That let the Isles reach the second intermission down just 3-2, though there was a scare when they conceded a two-on-one in the final minute.
Third Period: Martin ties, Bellows wins it, Lee ices the cake
No sooner had Butch Goring pointed out, again, that the Kings were forcing the Islanders to play a slower “chip and chase” territorial game, than the fourth line once again proved his point on the opening shift of the third period. Following up on prior forechecking goals from the Brassard line, the combo of Casey Cizikas, Matt Martin and Leo Komarov kept it simple to hem the Kings in their zone. Martin picked up a rebound of a Devon Toews point shot to even the score at 3-3 just 23 seconds into the period.
The Islanders were in business.
They ended up outshooting the Kings 16-9 in the third, and the breakthrough came as the result of more solid forechecking. Brassard looked to catch Quick outstretched to the left of his goal with a lofted, low-angle backhand that just missed the net. That didn’t work, but it did pull Quick prone and out of the net. Thankfully, Bellows was there in the opposite corner to collect the puck and rifle it from the slimmest of angles into the open net.
Not his first NHL goal — that’s old hat, and came 20 minutes prior — so might as well log his first NHL game winner. It’s early, but Brassard has added the desired offensive punch to that third line while still playing responsibly. Now, to keep it going on the road, and keep it from making him feel too comfortable.
The Islanders played carefully but assertively through the rest of the third, though it was uncomfortable as the Kings pulled Quick with more than six minutes to go. A couple of icings bought time but not relief, yet they had a few good not-quite-icing clears to buy themselves line changes.
Then Brock Nelson’s try for the empty net with 20 seconds left was absolutely going to be an icing, but Lee had other ideas. He hustled to pull next to Alec Martinez, then the former football star bodied the Kings defenseman out of the way to not only negate the icing but get position to present the puck into the empty net. Game over.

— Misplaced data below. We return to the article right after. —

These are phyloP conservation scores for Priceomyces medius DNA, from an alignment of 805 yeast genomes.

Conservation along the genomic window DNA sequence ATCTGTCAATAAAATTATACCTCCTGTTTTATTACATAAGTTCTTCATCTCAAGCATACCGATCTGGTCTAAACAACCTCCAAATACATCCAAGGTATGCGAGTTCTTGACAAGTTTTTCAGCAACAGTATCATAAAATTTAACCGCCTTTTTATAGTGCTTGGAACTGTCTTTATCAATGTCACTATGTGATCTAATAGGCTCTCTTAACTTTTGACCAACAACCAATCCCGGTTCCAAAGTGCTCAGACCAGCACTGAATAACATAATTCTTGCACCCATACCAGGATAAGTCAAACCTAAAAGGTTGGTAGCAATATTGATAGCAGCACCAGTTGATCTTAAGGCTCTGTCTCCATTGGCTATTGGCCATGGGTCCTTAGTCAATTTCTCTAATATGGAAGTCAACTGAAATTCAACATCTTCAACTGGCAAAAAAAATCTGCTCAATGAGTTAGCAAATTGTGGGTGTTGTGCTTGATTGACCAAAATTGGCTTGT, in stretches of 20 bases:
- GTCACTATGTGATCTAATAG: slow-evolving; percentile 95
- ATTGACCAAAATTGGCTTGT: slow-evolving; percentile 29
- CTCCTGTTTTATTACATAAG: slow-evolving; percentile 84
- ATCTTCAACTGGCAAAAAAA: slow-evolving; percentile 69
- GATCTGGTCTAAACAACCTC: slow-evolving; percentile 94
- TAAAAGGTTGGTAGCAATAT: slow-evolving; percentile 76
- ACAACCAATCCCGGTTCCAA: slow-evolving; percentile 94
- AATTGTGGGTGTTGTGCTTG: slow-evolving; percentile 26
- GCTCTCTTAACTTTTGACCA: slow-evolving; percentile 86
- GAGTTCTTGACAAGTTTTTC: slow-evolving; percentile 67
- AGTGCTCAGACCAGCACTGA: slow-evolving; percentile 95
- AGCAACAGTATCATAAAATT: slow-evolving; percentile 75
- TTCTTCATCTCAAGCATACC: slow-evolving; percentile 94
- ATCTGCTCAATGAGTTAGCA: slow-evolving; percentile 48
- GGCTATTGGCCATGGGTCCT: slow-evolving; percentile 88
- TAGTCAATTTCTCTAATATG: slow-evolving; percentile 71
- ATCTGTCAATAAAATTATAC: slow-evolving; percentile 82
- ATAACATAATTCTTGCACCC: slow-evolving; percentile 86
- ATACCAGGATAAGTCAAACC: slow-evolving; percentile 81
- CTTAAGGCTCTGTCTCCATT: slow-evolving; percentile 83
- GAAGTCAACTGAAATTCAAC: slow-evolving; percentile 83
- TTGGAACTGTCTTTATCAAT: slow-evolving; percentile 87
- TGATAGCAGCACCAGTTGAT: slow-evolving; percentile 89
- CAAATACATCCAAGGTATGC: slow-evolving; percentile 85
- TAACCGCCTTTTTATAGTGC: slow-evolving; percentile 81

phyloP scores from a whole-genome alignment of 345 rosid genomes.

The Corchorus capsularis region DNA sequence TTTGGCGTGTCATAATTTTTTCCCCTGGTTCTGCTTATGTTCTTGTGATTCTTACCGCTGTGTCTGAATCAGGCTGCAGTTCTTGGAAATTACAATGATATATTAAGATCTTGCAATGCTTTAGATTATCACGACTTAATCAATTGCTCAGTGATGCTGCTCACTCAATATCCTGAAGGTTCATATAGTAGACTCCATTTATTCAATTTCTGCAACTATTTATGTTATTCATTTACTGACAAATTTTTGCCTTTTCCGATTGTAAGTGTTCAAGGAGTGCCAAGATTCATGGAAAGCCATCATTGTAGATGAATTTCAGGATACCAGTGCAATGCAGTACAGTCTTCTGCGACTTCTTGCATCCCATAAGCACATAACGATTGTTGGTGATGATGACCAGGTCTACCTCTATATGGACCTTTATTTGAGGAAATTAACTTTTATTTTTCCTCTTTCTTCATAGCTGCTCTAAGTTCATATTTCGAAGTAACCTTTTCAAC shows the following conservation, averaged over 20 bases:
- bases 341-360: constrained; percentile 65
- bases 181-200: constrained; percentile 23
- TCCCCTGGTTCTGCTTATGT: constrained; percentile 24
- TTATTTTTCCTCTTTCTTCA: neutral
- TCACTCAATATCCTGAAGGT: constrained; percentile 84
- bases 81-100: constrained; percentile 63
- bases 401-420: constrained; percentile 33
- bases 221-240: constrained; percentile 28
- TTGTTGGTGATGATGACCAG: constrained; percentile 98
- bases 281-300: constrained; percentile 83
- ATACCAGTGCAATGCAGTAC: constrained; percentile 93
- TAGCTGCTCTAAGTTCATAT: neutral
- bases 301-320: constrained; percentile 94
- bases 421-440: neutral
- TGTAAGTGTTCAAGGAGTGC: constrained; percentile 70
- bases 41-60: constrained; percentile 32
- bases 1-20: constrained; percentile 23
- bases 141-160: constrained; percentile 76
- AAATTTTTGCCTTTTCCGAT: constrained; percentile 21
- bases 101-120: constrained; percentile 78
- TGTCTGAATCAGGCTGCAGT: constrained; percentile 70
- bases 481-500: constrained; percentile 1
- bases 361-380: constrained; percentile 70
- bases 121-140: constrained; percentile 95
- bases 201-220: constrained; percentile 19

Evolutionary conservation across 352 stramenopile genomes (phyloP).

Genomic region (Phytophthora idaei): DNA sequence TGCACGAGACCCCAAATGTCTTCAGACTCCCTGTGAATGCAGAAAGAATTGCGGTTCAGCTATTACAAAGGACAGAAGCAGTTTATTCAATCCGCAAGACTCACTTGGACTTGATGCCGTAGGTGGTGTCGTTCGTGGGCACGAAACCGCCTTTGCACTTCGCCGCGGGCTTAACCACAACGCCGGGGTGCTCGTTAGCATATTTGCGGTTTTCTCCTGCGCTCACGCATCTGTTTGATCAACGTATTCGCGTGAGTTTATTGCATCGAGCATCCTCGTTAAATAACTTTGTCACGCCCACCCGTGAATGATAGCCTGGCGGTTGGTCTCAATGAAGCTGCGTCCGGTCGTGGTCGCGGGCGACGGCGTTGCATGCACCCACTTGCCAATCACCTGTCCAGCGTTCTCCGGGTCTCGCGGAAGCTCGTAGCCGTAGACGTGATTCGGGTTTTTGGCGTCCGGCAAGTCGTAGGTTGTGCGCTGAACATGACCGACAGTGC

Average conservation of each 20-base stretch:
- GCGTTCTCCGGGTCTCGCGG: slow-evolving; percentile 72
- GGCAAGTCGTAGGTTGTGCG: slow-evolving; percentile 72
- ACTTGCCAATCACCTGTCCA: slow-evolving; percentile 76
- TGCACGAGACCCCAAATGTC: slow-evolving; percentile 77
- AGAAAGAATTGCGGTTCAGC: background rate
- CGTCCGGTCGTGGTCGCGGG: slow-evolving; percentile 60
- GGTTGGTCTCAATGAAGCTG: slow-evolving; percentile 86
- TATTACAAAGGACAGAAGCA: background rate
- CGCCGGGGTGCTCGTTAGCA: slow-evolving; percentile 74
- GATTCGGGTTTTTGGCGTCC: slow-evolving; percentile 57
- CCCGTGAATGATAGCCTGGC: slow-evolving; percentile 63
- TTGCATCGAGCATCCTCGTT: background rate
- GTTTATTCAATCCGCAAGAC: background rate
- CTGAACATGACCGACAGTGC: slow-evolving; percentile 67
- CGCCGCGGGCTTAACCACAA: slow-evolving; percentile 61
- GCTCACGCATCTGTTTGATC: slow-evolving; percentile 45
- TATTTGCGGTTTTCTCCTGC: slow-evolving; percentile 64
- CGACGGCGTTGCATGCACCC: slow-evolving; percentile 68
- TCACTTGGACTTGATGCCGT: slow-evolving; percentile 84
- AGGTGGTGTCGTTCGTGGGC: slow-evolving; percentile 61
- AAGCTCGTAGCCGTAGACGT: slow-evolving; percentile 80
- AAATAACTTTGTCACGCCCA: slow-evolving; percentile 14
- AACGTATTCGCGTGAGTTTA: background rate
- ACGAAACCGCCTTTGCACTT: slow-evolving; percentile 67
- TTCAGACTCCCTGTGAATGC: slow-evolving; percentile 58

Barry Trotz on the ugly first period:
“In the first period, we just didn’t put the right kind of work in. We were looking for an easy game. [The Kings] are too well coached and they have too many really good players for [us to get away with that]. ... We mismanaged, we weren’t willing to really go after them, double-digit turnovers when we didn’t need to.”
On overcoming that:
“We simplified in the second. Obviously the Brass line and Casey’s line were big.”
Can Bellows add the missing ingredient to the third line?
“It would be great if he could,” Trotz said. “There’s no reason why he couldn’t. He can skate in the league when you’re engaged and working hard. He has enough intelligence and calmness in his game, understanding of the game. He’s hard on pucks, he’s producing. He gives me no reason to think he couldn’t. The trick is to do it consistently.”
“[Dal Colle] is showing, ‘I want to be in the lineup and give you no reason to get me out. Kieffer is doing that, and they seem to have a little big of chemistry. So they’re moving up the ladder pretty quickly.”
Up Next: Hard Road
The Islanders take their five-game point streak into some tougher waters, with games on the road in Tampa, D.C., and Philadelphia. The win puts the Islanders momentarily back into third place in the Metro, but the Blue Jackets and Flyers lurk close behind.